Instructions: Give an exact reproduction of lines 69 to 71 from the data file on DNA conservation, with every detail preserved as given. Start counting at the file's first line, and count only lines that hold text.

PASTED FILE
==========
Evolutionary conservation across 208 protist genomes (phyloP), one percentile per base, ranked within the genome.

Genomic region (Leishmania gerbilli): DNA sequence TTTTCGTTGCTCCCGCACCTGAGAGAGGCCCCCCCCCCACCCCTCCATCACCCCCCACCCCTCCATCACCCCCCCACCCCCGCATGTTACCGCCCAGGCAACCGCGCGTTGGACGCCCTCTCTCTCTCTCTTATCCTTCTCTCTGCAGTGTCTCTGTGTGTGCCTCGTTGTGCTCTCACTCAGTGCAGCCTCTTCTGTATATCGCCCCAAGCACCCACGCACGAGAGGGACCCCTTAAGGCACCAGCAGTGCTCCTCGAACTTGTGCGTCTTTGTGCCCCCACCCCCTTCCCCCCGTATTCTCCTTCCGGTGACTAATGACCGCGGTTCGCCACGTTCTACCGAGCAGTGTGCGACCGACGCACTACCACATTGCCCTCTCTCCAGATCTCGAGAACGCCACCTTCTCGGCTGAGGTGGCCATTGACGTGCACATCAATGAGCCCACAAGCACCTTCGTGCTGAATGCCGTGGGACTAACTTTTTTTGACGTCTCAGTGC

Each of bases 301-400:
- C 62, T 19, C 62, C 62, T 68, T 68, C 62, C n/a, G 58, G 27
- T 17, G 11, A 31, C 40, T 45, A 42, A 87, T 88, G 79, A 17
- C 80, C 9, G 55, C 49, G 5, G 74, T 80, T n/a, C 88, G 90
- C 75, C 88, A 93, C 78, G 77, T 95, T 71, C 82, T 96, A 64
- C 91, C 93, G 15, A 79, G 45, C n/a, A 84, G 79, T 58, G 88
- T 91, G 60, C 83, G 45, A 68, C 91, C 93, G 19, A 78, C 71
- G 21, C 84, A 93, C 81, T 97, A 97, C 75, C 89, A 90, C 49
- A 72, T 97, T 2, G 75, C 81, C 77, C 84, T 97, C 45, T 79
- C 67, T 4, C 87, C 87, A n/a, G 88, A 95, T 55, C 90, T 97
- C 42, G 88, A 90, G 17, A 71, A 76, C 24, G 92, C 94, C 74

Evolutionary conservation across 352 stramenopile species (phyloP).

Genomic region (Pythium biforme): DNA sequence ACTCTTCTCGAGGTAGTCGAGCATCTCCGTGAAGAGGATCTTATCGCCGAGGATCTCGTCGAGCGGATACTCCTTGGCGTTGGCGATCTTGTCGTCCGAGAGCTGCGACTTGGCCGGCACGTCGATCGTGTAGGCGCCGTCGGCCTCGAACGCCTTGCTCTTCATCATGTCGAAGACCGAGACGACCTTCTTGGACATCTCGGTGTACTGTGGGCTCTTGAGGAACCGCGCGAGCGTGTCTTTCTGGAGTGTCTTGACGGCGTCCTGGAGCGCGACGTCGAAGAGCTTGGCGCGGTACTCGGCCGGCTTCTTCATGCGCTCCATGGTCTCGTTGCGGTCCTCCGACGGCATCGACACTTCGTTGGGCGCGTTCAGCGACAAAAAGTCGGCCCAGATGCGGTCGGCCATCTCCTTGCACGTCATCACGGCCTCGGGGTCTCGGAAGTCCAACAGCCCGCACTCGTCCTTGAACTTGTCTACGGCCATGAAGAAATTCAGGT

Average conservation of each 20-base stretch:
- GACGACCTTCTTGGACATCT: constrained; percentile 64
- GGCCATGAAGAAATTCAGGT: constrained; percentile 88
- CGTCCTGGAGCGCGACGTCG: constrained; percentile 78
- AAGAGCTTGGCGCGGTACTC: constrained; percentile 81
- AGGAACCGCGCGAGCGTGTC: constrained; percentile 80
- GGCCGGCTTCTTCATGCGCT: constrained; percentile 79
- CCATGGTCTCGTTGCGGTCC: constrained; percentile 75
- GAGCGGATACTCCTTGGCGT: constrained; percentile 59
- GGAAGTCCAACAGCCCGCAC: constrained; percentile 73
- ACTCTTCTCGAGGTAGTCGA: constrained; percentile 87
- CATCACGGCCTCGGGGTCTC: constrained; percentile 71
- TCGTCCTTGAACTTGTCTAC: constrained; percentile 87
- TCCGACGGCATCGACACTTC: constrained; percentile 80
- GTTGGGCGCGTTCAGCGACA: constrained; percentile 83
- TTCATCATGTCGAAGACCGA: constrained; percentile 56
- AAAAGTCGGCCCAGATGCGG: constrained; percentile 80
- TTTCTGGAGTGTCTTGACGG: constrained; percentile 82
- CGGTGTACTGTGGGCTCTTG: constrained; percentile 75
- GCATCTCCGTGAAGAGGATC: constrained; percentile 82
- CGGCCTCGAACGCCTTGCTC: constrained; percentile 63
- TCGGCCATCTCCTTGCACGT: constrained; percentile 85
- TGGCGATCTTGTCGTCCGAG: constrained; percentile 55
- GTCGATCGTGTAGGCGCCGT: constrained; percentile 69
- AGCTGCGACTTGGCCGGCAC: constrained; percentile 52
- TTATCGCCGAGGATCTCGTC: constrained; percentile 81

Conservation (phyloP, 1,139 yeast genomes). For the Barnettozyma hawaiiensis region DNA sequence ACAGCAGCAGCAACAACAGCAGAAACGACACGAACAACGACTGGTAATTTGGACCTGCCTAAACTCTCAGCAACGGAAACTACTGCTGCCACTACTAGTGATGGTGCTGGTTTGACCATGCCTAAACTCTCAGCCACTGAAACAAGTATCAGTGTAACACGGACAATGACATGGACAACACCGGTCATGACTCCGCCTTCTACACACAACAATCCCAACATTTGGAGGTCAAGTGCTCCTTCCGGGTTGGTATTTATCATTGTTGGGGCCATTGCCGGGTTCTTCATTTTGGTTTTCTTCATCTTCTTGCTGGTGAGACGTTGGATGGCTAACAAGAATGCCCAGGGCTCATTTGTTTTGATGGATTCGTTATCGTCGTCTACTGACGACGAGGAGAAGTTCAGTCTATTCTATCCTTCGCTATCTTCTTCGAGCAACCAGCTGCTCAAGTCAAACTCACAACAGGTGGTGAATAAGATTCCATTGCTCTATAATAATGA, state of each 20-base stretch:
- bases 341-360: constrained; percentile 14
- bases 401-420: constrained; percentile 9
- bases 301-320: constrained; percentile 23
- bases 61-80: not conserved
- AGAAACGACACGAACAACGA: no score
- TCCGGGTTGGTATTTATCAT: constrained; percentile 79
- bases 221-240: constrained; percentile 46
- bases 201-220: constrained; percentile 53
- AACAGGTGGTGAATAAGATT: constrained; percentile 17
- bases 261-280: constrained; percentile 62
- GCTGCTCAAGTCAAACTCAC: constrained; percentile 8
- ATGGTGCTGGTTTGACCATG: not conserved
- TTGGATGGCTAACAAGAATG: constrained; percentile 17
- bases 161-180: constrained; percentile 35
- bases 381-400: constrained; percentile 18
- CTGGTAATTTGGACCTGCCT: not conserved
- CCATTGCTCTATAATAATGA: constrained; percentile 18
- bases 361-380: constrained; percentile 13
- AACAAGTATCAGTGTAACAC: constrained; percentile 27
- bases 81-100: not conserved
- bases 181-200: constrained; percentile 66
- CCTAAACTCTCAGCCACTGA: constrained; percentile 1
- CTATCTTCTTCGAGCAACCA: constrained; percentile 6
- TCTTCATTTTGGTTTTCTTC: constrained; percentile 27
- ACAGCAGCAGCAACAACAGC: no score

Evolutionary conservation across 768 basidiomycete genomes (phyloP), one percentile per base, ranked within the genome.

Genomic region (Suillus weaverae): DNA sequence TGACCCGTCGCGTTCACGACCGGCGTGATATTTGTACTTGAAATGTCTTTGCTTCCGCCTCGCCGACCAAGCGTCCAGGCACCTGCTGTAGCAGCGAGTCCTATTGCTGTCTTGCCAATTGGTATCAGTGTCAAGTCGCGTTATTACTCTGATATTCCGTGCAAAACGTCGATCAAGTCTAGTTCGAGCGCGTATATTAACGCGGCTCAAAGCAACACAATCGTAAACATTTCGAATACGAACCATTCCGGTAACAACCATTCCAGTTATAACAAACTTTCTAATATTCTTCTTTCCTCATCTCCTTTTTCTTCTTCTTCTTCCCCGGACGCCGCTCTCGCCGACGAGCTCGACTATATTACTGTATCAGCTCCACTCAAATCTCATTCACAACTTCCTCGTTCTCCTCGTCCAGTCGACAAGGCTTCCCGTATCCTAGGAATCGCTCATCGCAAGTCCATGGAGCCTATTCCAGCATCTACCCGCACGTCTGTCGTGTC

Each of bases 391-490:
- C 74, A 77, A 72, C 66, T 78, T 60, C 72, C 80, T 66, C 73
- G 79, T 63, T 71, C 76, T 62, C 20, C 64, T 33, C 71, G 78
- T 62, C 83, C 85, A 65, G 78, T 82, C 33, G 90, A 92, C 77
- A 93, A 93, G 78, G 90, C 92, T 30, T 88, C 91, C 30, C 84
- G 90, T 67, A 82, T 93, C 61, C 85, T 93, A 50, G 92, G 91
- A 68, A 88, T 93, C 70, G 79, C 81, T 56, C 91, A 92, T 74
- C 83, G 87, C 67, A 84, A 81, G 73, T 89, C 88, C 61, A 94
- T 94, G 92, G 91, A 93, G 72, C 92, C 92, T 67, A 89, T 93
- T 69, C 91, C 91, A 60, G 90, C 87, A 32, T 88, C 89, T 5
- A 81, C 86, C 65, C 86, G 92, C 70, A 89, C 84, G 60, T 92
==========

Genomic region (Suillus weaverae): DNA sequence TGACCCGTCGCGTTCACGACCGGCGTGATATTTGTACTTGAAATGTCTTTGCTTCCGCCTCGCCGACCAAGCGTCCAGGCACCTGCTGTAGCAGCGAGTCCTATTGCTGTCTTGCCAATTGGTATCAGTGTCAAGTCGCGTTATTACTCTGATATTCCGTGCAAAACGTCGATCAAGTCTAGTTCGAGCGCGTATATTAACGCGGCTCAAAGCAACACAATCGTAAACATTTCGAATACGAACCATTCCGGTAACAACCATTCCAGTTATAACAAACTTTCTAATATTCTTCTTTCCTCATCTCCTTTTTCTTCTTCTTCTTCCCCGGACGCCGCTCTCGCCGACGAGCTCGACTATATTACTGTATCAGCTCCACTCAAATCTCATTCACAACTTCCTCGTTCTCCTCGTCCAGTCGACAAGGCTTCCCGTATCCTAGGAATCGCTCATCGCAAGTCCATGGAGCCTATTCCAGCATCTACCCGCACGTCTGTCGTGTC

Each of bases 391-490:
- C 74, A 77, A 72, C 66, T 78, T 60, C 72, C 80, T 66, C 73